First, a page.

Eur J Neurol 2002 Nov;9(6):557-63
Sorensen PS, Fazekas F, Lee M.
Intravenous immunoglobulin (IVIG) has several effects on the immune system that could have a beneficial influence on disease processes in multiple sclerosis (MS).
Four double-blind trials in relapsing-remitting MS have demonstrated that IVIG may reduce the relapse rate, progression and the number of gadolinium-enhancing lesions.
However, these trials were smaller than the pivotal trials of interferon-beta and glatiramer acetate, and therefore, we performed a meta-analysis of the four trials in order to provide an overall assessment of the benefits of IVIG in relapsing-remitting multiple sclerosis in comparison with other drugs currently available for treatment of disease activity in MS.
The meta-analysis showed a significant beneficial effect on the annual relapse rate (effect size -0.5; P = 0.00003), on the proportion of relapse-free patients (0.29 difference; P = 2.1 x 10-8), change in Expanded Disability Status Scale (EDSS) score (effect size: 0.25; P = 0.04), and a trend towards a reduction in the proportion of patients who deteriorated (P = 0.03).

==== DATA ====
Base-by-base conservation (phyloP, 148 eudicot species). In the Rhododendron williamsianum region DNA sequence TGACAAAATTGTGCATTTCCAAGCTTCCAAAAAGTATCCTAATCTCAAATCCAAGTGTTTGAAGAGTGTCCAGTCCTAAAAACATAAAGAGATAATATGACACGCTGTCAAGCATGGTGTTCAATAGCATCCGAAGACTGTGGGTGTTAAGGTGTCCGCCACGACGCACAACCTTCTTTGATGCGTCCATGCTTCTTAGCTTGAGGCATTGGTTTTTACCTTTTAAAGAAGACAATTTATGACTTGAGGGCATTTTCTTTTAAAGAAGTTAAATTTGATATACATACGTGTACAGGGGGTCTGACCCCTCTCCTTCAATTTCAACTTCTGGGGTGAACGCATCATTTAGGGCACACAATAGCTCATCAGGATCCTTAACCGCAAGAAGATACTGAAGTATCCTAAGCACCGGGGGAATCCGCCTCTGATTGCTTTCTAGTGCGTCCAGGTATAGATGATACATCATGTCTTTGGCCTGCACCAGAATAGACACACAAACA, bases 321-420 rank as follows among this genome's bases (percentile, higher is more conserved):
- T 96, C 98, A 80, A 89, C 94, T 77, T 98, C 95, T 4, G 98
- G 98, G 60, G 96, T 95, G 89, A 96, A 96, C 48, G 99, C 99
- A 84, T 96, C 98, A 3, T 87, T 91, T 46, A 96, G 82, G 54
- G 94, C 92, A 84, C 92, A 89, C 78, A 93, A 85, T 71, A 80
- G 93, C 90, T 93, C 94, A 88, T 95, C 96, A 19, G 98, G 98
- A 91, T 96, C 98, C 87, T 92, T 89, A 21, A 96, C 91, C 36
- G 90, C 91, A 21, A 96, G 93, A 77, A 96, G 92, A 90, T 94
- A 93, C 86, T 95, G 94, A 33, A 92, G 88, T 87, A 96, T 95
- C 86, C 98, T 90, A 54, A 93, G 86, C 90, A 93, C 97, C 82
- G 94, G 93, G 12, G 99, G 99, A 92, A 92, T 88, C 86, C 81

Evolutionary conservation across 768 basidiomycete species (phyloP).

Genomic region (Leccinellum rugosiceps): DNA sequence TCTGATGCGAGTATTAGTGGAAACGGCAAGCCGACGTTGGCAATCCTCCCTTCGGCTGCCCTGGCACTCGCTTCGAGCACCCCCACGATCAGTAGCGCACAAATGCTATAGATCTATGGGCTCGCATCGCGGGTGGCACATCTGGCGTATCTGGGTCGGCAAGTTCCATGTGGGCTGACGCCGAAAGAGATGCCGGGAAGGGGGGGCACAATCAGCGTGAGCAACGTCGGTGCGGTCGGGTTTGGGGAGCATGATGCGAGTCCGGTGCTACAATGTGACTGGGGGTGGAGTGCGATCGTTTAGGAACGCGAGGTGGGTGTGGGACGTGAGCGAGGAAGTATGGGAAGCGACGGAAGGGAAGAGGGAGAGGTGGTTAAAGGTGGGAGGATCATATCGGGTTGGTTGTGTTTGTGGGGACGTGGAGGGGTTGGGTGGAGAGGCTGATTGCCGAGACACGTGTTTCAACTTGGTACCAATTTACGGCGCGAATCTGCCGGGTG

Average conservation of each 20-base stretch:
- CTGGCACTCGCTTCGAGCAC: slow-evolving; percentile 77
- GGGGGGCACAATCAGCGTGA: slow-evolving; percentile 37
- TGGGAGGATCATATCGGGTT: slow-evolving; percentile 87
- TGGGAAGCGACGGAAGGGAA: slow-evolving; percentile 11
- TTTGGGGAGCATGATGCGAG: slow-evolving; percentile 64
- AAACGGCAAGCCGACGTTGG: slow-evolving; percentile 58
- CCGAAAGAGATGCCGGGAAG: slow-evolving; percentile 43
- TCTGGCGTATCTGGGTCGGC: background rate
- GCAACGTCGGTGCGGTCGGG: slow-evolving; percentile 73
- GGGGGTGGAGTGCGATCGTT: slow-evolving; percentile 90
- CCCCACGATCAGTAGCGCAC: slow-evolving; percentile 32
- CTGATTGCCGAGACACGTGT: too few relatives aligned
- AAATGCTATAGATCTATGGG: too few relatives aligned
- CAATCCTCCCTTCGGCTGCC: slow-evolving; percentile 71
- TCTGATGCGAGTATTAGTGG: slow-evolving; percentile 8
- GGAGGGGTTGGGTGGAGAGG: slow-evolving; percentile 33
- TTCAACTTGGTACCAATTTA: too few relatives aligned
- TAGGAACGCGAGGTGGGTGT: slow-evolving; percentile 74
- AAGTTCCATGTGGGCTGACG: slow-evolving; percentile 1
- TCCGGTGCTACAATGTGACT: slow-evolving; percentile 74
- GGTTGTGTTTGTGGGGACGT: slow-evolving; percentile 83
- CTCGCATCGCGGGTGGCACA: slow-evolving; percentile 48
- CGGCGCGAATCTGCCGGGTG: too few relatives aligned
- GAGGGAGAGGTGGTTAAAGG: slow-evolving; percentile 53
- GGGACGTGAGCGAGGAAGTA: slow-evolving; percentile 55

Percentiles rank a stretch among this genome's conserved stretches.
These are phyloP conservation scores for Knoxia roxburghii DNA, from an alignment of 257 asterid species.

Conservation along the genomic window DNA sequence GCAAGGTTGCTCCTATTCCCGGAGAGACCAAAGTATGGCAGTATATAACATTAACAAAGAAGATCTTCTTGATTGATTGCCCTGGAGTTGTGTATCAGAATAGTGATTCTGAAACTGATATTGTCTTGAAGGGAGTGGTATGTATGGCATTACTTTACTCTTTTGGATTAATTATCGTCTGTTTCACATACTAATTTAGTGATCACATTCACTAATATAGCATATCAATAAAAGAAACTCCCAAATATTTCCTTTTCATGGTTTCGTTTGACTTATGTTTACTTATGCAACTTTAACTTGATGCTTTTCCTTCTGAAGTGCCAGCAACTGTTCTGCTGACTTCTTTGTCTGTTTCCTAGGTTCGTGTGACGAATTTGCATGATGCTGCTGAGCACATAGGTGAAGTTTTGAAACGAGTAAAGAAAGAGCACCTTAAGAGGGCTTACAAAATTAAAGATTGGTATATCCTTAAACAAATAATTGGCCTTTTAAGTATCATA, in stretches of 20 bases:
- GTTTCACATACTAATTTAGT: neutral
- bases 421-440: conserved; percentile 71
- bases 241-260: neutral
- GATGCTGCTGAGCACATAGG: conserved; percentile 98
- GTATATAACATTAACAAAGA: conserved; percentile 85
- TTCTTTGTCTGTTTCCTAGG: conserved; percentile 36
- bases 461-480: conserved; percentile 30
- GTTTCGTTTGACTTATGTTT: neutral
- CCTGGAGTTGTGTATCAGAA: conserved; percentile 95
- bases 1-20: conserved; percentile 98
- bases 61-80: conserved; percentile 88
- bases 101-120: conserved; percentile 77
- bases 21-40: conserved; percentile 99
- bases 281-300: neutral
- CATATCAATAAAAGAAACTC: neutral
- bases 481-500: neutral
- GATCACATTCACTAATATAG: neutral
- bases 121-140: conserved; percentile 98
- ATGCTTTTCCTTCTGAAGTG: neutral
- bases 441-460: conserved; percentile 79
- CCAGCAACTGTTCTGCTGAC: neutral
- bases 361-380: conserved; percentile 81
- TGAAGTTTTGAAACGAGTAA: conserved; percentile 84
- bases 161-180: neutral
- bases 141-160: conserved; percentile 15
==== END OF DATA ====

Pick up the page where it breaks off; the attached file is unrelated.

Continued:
Each single study in the meta-analysis had its weaknesses, but all studies were positive regarding their primary end-point, and the results yield concordant evidence for reduction of relapse rate and progression.
The ideal dosage of IVIG for treating MS needs still to be determined.
In conclusion, IVIG may be a valuable alternative for treatment of relapsing-remitting MS, but can presently not be considered as a first-line treatment.
IVIG could be considered in patients who do not tolerate or are unwilling to take the approved injectable medications, but additional studies are needed to establish the role of IVIG in the management of multiple sclerosis.